if I never hear it again

Luke

Super Moderator
Nov 11, 2011
Milwaukee, WI USA
Luke
The only thing I can think of is that there were a lot of young couples making out in the late 50s while this song played on the radio. It's the only explanation for its' perplexing popularity. Because the song is just the WORST. In fact, I've often thought that if I ever SNAP, and go ballistic, this will be the soundtrack. 240 frames per second HD video of me with a machine gun in each hand while "Come Go With Me" by the Del Vikings plays out.

Although "At the Hop" by Danny & the Juniors elicits a similar response.

Ever ponder what the soundtrack to your psychotic break might be? Share it here. I reserve the right to add a few more tracks in the future.
 

Biro

Super Moderator
Aug 7, 2011
Jersey Shore
Steve
There are a number of shlocky songs from the late 50s and early 60s that make me want to vomit. For those too young to remember, it was because there was a concerted effort to co-opt rock and roll into a more mainstream, traditional sound. That's why we needed the Beatles when they came along.
 

wt21

Hall of Famer
Aug 15, 2010
Ah-oooooo Werewolf in London

For some reason, that song completely and absolutely grates on me. I will break a radio to shut that song up.
 

wt21

Hall of Famer
Aug 15, 2010
There are a number of shlocky songs from the late 50s and early 60s that make me want to vomit. For those too young to remember, it was because there was a concerted effort to co-opt rock and roll into a more mainstream, traditional sound. That's why we needed the Beatles when they came along.
You mean like itsy-bitsy-teeny-weeny yellow polka dot bikini? Or purple people eater? I love the novelty songs. But maybe you are talking about something else?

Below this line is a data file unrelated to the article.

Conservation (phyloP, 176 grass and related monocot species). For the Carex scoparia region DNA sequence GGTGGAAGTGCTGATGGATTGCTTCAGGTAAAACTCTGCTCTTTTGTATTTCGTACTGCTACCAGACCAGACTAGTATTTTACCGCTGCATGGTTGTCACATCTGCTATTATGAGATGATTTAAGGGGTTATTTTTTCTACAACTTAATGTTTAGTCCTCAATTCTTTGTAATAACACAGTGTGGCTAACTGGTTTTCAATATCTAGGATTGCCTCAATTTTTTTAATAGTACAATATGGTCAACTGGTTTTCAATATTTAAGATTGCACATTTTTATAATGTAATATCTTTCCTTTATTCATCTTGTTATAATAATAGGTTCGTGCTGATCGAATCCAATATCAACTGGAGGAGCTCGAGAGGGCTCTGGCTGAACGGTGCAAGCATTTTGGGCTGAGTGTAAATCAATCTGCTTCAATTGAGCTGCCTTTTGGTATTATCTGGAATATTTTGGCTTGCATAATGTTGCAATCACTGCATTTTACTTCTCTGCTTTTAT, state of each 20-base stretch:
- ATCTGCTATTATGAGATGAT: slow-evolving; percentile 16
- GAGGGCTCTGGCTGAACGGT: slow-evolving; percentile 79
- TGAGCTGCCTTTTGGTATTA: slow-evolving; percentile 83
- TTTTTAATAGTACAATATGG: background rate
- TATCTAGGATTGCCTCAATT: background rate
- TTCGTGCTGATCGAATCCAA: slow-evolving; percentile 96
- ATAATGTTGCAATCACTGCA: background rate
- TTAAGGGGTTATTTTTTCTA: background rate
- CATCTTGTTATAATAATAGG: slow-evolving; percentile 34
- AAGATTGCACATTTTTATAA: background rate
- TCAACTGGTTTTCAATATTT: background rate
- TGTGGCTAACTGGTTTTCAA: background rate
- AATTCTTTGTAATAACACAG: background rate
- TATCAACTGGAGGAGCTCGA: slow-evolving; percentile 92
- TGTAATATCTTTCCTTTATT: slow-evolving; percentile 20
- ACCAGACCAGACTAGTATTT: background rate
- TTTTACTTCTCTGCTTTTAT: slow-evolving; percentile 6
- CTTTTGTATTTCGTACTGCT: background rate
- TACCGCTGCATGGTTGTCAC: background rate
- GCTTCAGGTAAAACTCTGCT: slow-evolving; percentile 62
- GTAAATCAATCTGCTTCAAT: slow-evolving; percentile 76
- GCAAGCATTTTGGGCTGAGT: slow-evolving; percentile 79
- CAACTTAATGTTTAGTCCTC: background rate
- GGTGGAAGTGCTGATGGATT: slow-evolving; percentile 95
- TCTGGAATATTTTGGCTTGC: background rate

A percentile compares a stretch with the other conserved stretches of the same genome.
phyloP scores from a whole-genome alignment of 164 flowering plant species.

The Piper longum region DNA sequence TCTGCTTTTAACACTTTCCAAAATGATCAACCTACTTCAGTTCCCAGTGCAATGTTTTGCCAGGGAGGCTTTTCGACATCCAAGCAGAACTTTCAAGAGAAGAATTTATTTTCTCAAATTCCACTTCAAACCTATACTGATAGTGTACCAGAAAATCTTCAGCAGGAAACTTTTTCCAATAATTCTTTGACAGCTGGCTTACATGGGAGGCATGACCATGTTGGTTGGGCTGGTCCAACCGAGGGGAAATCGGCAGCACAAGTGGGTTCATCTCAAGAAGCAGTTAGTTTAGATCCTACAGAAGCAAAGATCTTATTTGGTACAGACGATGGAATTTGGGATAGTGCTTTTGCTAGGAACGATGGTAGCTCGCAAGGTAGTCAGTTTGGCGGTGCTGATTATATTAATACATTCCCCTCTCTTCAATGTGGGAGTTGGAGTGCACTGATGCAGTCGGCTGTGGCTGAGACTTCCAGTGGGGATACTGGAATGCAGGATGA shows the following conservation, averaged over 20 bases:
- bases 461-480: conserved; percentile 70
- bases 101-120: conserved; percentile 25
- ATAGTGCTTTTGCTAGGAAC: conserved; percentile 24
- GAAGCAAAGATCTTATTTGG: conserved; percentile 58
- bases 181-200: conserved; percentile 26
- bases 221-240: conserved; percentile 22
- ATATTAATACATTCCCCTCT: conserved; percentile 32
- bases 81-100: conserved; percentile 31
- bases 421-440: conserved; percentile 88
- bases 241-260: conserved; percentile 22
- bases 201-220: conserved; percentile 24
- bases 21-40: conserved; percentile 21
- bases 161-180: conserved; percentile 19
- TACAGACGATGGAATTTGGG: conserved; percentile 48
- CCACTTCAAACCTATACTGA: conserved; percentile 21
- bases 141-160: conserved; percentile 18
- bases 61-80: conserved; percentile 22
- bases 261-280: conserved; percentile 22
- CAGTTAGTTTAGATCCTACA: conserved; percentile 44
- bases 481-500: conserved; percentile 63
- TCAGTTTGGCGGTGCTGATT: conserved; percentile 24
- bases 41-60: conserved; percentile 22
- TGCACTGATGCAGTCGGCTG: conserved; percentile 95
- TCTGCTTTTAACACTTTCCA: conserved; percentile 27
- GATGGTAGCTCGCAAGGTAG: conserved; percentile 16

One early 1960s song I only learned of recently, and frankly was really shocked about, is Pat Boone's version of Moody River. Just seemed so incongruous with Pat's later image.

http://youtu.be/Cn1ddv8bSOU
 

Ray Sachs

Legend
Sep 21, 2010
Not too far from Philly
you should be able to figure it out...
Anything by one of those nameless, faceless, soul-less, sterile "rock" bands of the late '70s and early '80s. They all sound the same - they distilled all of the rock out of rock and just left the heavy chords and awful pop. I know a lot of people loved them, considered them the soundtrack to their lives, but I couldn't stand 'em. Hated 'em with a passion. When ANY of them come on the radio now, which they still do with alarming regularity, it makes many parts of my anatomy look for a nice soft warm place to hide.

You know who I'm talking about - Journey, Kansas, Styx, Supertramp, Little River Band, the Starship (once fully divorced from the Jefferson wing of the family), Foreigner, Boston - there are no doubt others I've mercifully managed to forget, but these are the best of them, and thus the worst of them. I make exceptions for the very very early Journey, when they were a mildly interesting offshoot of Santana's band, and the first Boston album, which did have a sort of interesting new set of guitar effects that stayed interesting for about one album. REO started off OK but sort of drifted in that direction too. That stuff in general was the most puerile, terrible form of pop music I've ever encountered. I'll take disco in a heartbeat - at least you could dance to it. And I pretty much hated disco...